In response to the 2010 Haiti earthquake, Médecins sans Frontières (MSF) deployed the largest surgical team in the organization’s 40-year history: in 10 weeks, over 55,000 patients were treated and over 4,000 surgical interventions performed. The overall combined response was perhaps one of the largest non-conflict humanitarian surgical efforts in human history. However, the delivery of care was fraught with supply delays, a lack of appropriately experienced surgeons and anesthesiologists, and challenges in coordinating with other agencies—governmental, military, and non-governmental—whose priorities and motives did not always agree. We highlight some challenges from this recent experience and propose some ways forward to support an effective surgical humanitarian response to future major disasters.

Country Specific Information: Haiti

April 17, 2011 Comments off

Country Specific Information: Haiti
Source: U.S. Department of State

Haiti is one of the least developed and least stable countries in the Western Hemisphere. The earthquake of January 12, 2010 caused significant damage to key infrastructure in and around Port-au-Prince and access to basic services throughout the country remains limited. In addition, the earthquake significantly reduced the capacity of Port-au-Prince’s medical facilities and inadequate public sanitation poses serious health risks. While the Embassy’s ability to provide emergency consular services has improved since the earthquake, it is still limited. The level of violent crime in Port-au-Prince, including murder and kidnapping, remains high and Haiti is considered a ‘critical threat’ post for crime. Read the Department of State’sBackground Notes on Haiti for additional information.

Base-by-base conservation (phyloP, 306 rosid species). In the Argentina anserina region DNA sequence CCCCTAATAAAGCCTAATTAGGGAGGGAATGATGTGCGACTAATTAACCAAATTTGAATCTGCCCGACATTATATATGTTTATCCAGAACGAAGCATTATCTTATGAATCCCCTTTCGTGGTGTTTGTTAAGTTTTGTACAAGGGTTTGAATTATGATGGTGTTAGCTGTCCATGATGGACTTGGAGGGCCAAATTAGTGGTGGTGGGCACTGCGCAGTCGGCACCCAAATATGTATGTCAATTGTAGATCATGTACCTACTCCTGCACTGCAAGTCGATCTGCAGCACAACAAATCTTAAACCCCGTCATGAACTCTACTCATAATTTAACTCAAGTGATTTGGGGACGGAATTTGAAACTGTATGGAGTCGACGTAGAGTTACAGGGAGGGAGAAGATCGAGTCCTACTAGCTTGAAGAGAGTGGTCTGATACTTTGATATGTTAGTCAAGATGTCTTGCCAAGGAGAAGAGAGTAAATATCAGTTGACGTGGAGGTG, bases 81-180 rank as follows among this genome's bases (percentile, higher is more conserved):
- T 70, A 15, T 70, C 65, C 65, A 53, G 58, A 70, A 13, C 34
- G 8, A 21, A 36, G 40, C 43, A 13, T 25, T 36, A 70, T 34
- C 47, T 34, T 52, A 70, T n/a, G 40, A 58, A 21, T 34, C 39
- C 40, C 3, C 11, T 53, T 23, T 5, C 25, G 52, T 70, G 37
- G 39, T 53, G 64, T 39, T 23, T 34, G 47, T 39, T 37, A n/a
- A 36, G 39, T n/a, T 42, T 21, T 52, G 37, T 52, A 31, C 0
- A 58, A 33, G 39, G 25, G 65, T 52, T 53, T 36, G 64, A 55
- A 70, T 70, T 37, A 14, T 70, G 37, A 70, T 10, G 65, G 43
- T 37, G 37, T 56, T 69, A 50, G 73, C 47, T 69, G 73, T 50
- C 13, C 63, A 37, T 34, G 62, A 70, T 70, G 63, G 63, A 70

Fact Sheet — U.S. Foreign Assistance for the Western Hemisphere

March 22, 2011 Comments off

Fact Sheet — U.S. Foreign Assistance for the Western Hemisphere
Source: U.S. Department of State

The United States seeks to promote four interconnected and broadly-shared goals in the hemisphere: expanded economic and social opportunity; citizen safety for all peoples; effective, democratic governance and institutions; and a clean energy future for the hemisphere. U.S. foreign assistance is designed to further these goals, while it also leverages emerging economic opportunities and local strengths, and counters threats to citizen safety that jeopardize the democratic gains of the past decade. We also seek to support humanitarian needs in the hemisphere, including reconstruction in Haiti.